(A taste of Campania: 13 Great Whites To Try, Deacnter, Feb 2014)
About this WINE
Ciro Picariello, Campania
Ciro Picariello’s tiny 7 hectare estate lies at the heart of Campania’s white grape region of Avellino among the Irpinian hills. More precisely, he has four hectares of Fiano and red Aglianico perched on the slopes above Summonte at 650 metres msl on volcanic, calcareous clay and ‘pietra di rame’ (copper stone) soils. The remaining 3 ha of Fiano and Greco are to be found 10 km away in the village of Montefredane, at 550 msl on more clay dominant soils.
Ciro first planted his vines in 1990, then started selling fruit to Feudi di San Gregorio in 1993; from 2004 he bottles everything (all 50k bts). His is helped by his wife, while his son Bruno is at viticultural school. Their vineyards lie in a north-south orientation to benefit from the cleansing air currents that shuttle up and the down the hills. He works ‘naturally’ in the vineyard, all by hand. He counts himself fortunate in that the region receives plenty of spring rain annually.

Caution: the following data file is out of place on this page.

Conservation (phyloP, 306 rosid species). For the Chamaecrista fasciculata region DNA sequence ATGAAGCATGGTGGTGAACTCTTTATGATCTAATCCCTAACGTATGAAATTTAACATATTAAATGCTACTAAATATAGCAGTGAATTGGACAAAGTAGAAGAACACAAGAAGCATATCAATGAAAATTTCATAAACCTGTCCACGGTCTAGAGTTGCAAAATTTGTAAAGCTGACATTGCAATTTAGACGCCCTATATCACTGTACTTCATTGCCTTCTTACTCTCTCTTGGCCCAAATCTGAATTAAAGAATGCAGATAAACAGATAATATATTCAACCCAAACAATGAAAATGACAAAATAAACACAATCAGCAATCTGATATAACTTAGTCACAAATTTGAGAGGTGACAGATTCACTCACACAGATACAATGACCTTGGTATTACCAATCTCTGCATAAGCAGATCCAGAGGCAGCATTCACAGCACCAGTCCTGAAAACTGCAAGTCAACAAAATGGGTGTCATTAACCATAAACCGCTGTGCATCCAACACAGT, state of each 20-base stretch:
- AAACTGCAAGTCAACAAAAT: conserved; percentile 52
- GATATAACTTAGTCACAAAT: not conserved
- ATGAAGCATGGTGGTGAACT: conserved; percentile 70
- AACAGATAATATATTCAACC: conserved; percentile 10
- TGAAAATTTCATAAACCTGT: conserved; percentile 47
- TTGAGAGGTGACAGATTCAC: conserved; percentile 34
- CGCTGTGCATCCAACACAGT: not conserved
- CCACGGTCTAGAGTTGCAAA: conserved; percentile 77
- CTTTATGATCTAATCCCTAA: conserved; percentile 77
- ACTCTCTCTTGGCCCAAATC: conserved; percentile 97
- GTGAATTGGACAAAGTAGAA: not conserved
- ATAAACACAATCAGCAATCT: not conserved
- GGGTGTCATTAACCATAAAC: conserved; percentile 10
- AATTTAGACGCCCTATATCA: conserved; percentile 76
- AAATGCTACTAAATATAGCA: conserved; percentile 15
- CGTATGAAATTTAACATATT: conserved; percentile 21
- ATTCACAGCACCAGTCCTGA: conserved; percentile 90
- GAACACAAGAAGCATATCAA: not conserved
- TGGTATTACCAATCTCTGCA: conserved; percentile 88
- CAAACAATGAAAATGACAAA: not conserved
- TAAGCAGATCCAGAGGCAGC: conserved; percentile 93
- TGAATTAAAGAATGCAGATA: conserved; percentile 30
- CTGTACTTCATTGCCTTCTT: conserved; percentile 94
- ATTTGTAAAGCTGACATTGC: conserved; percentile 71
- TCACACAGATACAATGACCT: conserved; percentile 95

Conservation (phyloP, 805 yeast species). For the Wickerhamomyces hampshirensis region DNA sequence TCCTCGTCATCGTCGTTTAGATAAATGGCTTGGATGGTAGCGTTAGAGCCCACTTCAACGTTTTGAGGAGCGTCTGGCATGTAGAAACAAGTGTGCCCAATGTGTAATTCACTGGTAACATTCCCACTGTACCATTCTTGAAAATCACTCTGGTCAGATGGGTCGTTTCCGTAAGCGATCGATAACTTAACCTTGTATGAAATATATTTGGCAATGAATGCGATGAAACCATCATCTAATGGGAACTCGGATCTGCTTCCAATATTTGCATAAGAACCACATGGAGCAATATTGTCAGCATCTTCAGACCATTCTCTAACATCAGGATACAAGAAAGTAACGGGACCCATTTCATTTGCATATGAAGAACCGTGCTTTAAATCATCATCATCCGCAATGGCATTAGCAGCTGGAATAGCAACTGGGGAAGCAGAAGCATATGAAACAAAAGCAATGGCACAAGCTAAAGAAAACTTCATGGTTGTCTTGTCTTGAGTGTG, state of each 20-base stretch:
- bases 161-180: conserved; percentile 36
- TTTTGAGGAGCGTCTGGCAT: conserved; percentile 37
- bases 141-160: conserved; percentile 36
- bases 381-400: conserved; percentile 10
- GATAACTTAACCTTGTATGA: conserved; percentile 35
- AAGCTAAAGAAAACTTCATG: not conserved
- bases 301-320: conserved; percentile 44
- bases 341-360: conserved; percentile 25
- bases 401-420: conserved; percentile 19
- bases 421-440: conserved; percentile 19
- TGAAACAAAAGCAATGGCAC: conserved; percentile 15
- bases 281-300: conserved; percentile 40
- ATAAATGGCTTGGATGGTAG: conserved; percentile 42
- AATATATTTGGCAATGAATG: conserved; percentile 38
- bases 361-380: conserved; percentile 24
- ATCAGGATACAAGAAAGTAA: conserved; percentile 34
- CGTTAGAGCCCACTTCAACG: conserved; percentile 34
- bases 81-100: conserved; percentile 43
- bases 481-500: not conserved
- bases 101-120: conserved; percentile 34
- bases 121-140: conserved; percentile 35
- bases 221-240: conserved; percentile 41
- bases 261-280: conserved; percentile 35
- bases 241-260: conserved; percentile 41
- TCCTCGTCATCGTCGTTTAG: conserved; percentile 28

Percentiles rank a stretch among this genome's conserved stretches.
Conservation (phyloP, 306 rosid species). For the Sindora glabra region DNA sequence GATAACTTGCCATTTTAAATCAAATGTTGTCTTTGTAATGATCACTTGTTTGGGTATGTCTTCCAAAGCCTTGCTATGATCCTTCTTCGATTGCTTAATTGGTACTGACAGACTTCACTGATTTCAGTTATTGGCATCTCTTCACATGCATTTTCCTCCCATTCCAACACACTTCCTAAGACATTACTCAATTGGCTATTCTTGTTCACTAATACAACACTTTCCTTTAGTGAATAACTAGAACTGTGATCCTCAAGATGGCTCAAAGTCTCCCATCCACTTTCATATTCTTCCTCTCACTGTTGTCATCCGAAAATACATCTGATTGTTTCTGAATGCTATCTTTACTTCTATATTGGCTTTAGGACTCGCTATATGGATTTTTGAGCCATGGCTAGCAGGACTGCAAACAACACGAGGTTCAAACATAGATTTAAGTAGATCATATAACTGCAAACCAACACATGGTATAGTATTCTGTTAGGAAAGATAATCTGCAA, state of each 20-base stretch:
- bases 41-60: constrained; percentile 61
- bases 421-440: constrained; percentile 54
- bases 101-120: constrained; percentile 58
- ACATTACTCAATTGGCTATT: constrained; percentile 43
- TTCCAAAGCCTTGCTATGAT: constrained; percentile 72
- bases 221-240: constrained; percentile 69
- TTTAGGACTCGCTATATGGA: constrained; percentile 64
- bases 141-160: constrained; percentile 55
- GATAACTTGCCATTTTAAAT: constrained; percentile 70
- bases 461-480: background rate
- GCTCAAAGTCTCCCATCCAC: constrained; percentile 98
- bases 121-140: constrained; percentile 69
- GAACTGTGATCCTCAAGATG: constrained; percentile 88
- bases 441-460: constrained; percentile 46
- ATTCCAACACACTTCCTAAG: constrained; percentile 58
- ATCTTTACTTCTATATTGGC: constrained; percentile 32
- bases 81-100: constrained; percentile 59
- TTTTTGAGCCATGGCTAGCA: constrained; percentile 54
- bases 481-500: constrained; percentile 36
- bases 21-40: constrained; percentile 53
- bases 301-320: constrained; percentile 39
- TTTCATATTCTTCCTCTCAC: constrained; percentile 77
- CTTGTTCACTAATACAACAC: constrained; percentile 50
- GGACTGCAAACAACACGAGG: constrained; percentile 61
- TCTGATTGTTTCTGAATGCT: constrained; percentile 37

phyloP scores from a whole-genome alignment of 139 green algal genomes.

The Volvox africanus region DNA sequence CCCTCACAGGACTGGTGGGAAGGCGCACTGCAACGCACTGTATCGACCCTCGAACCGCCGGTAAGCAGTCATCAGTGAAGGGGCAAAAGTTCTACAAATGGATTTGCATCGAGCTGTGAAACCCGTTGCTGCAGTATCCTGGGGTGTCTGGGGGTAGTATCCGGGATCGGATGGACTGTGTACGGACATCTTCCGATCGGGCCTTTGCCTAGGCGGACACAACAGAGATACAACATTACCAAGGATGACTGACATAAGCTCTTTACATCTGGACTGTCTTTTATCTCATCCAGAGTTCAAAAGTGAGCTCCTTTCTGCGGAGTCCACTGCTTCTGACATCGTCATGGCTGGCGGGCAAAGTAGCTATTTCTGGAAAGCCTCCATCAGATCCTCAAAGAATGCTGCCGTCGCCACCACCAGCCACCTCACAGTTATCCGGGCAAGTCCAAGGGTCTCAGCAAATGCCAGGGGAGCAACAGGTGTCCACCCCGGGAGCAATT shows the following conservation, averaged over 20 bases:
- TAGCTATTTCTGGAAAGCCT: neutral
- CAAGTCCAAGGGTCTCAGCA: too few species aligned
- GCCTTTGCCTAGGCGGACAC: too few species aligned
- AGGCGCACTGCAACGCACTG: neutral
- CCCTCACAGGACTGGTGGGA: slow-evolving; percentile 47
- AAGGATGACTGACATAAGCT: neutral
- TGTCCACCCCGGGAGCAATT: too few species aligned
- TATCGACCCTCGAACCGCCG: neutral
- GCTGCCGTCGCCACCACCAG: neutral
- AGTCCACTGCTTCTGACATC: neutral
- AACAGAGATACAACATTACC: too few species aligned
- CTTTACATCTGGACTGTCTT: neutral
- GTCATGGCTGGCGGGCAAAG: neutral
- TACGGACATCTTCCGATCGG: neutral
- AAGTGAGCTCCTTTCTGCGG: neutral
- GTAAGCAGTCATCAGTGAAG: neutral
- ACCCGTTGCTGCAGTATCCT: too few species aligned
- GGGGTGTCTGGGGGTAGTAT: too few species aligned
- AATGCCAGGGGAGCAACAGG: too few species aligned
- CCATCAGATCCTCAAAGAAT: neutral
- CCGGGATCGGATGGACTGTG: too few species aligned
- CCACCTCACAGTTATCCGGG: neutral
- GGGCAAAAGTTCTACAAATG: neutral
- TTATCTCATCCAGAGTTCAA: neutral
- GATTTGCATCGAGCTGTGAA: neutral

Vinification takes place in stainless-steel. The prized Fiano fruit, picked at levels of 35 – 42 hl/ha, with aprox. 7 grams of tartaric acidity and at pH levels of 2.8-3.5) is whole bunch pressed for extra finezza, with only the free-run juice being used for the DOCG wine. Ciro tends to use approx. 45 grams of total sulphur. The wine is clarified naturally and not filtered.
Fiano has been cultivated in southern Italy for over two thousand years and its best-known wine is Fiano di Avellino, which is produced in the Campania region, from vines grown on the volcanic hillsides of Avellino, east of Naples. The grape is low yielding and early ripening and produces crisp, well-balanced wines, often with hints of honey and nuts.
Previously Fiano-based wine were often prone to oxidation - however with the advent of modern winemaking techniques the wines are now renowned for their freshness and the best examples can benefit from 2-3 years of bottle ageing.